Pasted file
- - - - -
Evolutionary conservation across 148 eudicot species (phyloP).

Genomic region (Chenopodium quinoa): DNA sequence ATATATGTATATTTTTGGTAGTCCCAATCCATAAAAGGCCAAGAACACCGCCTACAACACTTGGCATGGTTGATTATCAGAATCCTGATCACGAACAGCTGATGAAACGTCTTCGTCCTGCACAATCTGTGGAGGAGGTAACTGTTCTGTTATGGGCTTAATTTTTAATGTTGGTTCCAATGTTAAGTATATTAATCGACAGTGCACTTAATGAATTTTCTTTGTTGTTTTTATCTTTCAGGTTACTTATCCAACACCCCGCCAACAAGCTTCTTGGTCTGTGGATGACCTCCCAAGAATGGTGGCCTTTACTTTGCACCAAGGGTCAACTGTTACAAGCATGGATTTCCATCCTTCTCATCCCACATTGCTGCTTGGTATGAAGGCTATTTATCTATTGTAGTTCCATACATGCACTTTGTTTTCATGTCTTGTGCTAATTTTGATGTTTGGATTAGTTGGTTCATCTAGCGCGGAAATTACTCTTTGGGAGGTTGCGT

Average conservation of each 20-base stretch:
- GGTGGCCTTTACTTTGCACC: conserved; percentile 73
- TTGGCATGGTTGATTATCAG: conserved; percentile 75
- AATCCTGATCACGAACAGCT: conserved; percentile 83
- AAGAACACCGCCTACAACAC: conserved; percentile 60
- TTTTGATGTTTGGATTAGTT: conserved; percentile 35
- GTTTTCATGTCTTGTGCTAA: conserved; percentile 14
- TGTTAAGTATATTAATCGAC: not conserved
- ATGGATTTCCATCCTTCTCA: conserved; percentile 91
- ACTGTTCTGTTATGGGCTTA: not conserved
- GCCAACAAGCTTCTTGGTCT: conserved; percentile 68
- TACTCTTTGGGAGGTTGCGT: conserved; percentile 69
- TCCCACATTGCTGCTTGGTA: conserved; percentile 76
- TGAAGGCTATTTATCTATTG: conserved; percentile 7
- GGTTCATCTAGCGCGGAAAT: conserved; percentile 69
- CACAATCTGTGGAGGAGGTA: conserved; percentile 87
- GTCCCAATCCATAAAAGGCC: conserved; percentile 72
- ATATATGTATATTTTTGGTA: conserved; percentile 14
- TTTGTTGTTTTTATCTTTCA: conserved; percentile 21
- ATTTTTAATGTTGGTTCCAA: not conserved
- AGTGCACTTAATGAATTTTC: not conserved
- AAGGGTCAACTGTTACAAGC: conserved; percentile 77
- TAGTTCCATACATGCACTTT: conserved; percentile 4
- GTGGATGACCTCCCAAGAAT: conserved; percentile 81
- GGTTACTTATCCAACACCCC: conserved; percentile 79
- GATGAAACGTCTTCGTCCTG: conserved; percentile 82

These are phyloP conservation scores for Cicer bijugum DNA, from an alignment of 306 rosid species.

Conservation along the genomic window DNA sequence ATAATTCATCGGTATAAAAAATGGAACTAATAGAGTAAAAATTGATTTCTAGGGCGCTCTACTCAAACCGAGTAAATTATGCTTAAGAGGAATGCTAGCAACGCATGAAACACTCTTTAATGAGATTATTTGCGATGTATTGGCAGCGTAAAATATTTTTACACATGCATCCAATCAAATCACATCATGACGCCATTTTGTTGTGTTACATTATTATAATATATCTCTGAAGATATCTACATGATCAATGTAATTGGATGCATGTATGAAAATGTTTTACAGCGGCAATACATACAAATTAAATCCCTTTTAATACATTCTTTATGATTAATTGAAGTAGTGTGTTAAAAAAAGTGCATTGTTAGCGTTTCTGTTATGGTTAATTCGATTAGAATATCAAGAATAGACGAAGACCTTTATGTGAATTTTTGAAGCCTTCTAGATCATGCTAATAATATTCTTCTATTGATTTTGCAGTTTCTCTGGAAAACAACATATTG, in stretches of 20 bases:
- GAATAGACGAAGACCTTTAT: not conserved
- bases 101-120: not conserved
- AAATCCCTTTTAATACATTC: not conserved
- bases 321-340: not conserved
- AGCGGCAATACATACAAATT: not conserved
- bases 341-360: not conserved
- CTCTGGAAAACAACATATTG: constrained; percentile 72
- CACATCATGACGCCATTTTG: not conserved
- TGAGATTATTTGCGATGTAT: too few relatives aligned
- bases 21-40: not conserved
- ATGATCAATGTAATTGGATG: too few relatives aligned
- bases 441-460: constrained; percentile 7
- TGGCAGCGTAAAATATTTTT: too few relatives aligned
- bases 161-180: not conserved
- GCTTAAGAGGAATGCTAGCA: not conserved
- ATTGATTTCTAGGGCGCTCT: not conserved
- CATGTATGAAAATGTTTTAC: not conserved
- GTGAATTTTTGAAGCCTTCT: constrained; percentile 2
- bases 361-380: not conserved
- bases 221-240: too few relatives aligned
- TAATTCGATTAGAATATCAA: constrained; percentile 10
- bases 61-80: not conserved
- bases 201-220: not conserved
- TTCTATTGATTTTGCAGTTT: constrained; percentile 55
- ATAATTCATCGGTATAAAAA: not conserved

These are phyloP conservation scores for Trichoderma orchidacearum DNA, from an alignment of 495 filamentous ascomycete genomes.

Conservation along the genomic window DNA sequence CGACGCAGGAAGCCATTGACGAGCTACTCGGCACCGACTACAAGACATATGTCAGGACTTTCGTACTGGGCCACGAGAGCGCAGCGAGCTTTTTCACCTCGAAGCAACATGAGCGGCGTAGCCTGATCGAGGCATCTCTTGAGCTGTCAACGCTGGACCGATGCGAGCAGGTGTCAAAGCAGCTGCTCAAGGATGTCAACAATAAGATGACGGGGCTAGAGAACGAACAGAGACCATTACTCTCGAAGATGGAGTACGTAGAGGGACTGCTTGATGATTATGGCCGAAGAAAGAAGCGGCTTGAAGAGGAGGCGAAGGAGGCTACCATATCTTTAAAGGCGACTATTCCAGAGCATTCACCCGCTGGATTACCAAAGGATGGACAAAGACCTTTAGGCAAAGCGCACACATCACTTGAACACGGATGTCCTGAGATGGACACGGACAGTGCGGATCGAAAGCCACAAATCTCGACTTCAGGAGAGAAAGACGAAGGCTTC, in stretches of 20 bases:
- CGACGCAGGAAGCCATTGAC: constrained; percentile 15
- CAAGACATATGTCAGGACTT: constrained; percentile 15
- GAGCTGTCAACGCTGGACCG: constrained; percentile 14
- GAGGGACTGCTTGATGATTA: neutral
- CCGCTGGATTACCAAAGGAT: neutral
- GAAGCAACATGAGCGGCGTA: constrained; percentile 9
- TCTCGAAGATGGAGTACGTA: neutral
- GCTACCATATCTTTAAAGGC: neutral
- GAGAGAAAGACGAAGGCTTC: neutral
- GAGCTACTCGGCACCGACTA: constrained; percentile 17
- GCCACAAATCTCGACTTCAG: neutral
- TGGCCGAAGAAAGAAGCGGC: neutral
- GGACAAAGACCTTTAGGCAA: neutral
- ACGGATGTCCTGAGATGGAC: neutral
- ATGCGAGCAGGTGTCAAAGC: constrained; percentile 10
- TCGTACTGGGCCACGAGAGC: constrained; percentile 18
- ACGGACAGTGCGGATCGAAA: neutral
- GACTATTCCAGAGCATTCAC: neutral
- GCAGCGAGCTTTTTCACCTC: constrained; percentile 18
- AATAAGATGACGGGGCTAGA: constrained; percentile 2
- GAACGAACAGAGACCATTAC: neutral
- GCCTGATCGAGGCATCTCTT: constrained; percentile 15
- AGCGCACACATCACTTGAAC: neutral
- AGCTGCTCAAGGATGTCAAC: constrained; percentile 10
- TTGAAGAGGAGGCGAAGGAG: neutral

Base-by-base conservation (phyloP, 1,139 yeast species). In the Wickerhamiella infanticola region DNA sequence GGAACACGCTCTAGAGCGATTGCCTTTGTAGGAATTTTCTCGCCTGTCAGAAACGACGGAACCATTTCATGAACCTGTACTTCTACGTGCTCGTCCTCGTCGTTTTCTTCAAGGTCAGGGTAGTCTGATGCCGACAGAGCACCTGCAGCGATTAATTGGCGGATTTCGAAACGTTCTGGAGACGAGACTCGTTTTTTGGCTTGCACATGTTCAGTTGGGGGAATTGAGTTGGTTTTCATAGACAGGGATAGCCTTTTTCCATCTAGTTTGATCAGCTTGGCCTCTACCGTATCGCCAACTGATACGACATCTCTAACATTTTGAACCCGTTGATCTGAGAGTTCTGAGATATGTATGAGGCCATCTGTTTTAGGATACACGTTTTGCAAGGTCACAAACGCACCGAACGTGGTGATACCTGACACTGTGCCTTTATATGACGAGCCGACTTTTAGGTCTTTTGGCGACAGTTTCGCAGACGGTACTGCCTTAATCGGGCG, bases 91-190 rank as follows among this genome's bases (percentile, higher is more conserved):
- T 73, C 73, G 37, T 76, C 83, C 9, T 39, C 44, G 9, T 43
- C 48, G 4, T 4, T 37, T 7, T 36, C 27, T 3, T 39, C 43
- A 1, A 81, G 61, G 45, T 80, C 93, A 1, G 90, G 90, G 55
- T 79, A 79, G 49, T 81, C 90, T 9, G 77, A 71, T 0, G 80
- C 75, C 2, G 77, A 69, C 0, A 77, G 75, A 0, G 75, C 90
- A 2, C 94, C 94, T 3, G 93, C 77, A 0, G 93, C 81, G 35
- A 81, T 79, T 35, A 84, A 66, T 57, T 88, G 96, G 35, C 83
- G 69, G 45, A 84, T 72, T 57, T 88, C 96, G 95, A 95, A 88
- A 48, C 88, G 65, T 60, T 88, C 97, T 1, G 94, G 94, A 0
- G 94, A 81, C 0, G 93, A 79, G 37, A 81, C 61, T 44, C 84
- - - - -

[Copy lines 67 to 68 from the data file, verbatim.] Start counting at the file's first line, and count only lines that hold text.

- GAGCTACTCGGCACCGACTA: constrained; percentile 17
- GCCACAAATCTCGACTTCAG: neutral